AMHERST, Mass. – In a new review of how psychology research has illuminated the causes of war and violence, three political psychologists at the University of Massachusetts Amherst say this understanding can and should be used to promote peace and overturn the belief that violent conflict is inevitable.
Writing in the current special "peace psychology" issue of American Psychologist, lead author Bernhard Leidner, Linda Tropp and Brian Lickel of UMass Amherst's Psychology of Peace and Violence program say that if social psychology research focuses only on how to soften the negative consequences of war and violence, "it would fall far short of its potential and value for society."
"In summarizing psychological perspectives on the conditions and motivations that underlie violent conflict," says Tropp, "we find that psychology's contributions can extend beyond understanding the origins and nature of violence to promote nonviolence and peace." She adds, "We oppose the view that war is inevitable and argue that understanding the psychological roots of conflict can increase the likelihood of avoiding violence as a way to resolve conflicts with others."
Political leaders can be crucial in showing people different paths and alternatives to violent confrontation, the researchers point out. Leidner mentions Nelson Mandela, a leader who "offered South Africans an example of how to deal with the legacy of apartheid without resorting to further violence by making statements such as, 'If you want to make peace with your enemy, you have to work with your enemy. Then he becomes your partner.'"
Leidner and colleagues recall how political and social psychology researchers have in recent decades steadily gained more understanding, through research, of such psychological factors as intergroup threat, uncertainty, group identity, emotions, moral beliefs and how intergroup conflict affects views of the world and of oneself.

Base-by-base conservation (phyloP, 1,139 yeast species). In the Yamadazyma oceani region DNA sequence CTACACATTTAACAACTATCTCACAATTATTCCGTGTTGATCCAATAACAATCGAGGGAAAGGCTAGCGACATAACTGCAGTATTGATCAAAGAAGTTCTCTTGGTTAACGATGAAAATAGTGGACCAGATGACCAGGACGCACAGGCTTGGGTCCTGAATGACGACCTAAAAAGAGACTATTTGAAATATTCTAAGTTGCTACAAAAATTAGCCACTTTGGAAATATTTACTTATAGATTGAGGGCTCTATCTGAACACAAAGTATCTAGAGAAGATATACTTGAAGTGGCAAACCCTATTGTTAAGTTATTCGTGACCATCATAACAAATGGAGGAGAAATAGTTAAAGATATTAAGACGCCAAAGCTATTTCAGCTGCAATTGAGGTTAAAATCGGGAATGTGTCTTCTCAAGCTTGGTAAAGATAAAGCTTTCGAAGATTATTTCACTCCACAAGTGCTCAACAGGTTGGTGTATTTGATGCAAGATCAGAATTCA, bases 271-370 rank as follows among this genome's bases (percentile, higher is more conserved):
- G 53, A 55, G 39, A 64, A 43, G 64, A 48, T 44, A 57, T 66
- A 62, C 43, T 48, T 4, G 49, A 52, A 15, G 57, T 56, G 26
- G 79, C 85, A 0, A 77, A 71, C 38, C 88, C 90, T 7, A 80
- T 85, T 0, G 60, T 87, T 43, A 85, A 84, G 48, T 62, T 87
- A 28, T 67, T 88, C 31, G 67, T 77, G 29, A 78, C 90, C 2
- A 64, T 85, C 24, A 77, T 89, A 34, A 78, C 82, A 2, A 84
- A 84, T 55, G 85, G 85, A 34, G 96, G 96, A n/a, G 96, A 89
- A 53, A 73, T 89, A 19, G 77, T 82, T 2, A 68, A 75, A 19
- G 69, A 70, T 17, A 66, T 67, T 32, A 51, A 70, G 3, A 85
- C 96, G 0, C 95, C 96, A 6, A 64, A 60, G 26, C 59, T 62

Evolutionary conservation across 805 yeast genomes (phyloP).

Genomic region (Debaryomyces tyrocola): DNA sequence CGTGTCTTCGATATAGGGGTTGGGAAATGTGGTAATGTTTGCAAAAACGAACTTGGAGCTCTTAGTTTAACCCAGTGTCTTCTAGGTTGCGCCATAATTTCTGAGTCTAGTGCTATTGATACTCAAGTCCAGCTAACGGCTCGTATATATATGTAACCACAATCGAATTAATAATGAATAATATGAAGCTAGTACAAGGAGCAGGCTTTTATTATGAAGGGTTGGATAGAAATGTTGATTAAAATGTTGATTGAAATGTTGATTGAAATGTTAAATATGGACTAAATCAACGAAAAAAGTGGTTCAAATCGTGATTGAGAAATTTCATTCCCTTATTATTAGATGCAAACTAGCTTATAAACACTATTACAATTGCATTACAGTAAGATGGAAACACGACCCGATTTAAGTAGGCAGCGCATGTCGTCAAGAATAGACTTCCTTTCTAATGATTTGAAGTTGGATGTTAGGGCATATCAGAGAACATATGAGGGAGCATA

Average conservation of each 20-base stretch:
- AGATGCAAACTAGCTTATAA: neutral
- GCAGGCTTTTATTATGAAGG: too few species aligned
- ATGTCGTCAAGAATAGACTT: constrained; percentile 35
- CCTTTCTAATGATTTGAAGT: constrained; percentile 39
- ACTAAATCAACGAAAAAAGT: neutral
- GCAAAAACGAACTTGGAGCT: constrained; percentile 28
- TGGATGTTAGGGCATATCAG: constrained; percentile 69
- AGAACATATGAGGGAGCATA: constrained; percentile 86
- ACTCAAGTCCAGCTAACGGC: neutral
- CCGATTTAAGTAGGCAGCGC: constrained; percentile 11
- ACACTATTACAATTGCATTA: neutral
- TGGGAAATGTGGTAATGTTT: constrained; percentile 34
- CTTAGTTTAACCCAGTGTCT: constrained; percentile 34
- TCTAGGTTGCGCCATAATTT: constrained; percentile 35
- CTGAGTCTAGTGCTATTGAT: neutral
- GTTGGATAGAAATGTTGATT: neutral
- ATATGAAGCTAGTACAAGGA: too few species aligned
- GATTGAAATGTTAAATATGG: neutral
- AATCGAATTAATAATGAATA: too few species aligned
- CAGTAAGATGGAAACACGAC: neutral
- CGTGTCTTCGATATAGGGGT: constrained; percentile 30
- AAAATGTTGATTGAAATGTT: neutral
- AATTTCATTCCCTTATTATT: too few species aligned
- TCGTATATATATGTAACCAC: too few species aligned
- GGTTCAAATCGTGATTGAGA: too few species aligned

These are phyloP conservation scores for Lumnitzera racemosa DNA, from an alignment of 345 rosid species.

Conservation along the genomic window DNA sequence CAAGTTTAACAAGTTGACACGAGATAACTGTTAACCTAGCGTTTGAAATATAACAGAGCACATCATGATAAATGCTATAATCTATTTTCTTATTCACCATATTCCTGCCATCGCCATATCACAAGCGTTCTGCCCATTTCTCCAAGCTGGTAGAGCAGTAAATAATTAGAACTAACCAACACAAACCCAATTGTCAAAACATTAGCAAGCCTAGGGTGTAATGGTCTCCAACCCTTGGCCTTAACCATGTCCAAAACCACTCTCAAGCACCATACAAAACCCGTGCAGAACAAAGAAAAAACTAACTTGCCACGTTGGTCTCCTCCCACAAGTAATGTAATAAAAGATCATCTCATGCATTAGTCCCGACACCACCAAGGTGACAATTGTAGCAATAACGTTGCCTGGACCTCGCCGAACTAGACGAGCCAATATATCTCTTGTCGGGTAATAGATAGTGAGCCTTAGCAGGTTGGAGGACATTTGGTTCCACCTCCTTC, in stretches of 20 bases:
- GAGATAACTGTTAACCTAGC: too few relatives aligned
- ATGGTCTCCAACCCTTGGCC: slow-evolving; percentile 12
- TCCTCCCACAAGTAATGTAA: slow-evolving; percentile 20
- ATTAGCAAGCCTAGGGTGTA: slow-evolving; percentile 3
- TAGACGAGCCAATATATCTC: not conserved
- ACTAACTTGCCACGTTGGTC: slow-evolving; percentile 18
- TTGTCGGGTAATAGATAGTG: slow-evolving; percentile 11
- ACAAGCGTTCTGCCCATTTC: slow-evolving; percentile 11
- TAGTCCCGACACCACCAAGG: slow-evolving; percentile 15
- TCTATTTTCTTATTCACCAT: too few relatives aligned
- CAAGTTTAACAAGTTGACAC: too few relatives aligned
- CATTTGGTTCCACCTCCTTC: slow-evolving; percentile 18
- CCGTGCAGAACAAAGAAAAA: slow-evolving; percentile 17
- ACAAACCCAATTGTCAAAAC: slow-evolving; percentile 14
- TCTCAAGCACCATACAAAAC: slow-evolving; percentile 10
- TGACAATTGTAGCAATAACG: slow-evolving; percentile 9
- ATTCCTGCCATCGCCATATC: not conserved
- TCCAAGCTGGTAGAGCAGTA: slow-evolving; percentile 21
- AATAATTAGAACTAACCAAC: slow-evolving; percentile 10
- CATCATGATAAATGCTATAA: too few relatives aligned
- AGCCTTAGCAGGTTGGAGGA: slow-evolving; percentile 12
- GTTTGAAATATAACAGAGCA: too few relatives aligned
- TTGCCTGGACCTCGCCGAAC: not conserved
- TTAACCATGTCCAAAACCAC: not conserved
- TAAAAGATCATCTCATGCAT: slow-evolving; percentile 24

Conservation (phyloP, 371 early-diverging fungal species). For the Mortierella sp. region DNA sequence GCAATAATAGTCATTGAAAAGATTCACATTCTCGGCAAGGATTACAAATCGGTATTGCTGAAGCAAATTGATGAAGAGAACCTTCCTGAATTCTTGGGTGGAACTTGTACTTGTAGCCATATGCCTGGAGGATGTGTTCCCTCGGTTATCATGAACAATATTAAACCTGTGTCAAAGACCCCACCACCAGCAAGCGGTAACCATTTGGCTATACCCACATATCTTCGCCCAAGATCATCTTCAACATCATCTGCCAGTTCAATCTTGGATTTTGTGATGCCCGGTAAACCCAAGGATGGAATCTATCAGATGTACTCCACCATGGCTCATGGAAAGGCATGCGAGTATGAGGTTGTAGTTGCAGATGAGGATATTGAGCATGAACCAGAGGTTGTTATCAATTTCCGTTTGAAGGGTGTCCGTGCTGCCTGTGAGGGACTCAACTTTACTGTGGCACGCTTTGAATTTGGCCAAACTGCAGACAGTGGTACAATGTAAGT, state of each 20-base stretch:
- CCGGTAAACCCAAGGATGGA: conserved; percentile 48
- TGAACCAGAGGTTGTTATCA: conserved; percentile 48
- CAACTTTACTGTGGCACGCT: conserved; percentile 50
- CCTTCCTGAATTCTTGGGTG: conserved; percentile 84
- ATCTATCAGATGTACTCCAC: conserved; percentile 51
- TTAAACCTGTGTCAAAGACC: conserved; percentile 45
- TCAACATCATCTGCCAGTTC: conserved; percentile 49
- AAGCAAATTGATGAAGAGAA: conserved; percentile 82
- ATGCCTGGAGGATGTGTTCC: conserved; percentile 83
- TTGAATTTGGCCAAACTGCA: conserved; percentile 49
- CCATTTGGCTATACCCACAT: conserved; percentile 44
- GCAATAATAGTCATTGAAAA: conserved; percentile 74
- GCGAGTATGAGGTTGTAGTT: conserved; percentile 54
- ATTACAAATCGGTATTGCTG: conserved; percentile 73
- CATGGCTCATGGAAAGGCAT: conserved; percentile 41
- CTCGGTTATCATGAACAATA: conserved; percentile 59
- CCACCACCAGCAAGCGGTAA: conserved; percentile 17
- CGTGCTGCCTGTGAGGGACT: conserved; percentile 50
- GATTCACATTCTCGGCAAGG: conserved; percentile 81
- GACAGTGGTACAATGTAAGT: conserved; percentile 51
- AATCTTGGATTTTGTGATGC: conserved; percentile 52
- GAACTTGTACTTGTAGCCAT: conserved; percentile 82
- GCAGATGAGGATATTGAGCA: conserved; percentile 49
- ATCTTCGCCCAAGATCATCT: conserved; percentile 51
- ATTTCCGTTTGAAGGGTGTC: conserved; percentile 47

They review theory and research that specify psychological factors that contribute to and perpetuate intergroup violence through emotional responses and belief systems fostered by conflict. Finally, they summarize ideas of how psychological "defenses of peace" –– a phrase in the United Nations Educational, Scientific and Cultural Organization (UNESCO) preamble –– can be constructed in the human mind.
The authors acknowledge that conflict and violence between groups persist because they often give people ways to address psychological needs, for identity, safety, security and power. Nonviolence has received far less media and research attention, they point out, but this should change. The UMass Amherst team urges social psychologists to consider factors that increase empathy and understanding of others, along with factors that increase the capacity for critical evaluation of the "ingroup."
They conclude, "Research that investigates how to mitigate negative consequences of war and violence is valuable," and the studies they summarize, grounded in "realistic insights," support the view that psychology can be applied to promote peace. "It is our contention that psychology can and should be applied to promote peace, not war."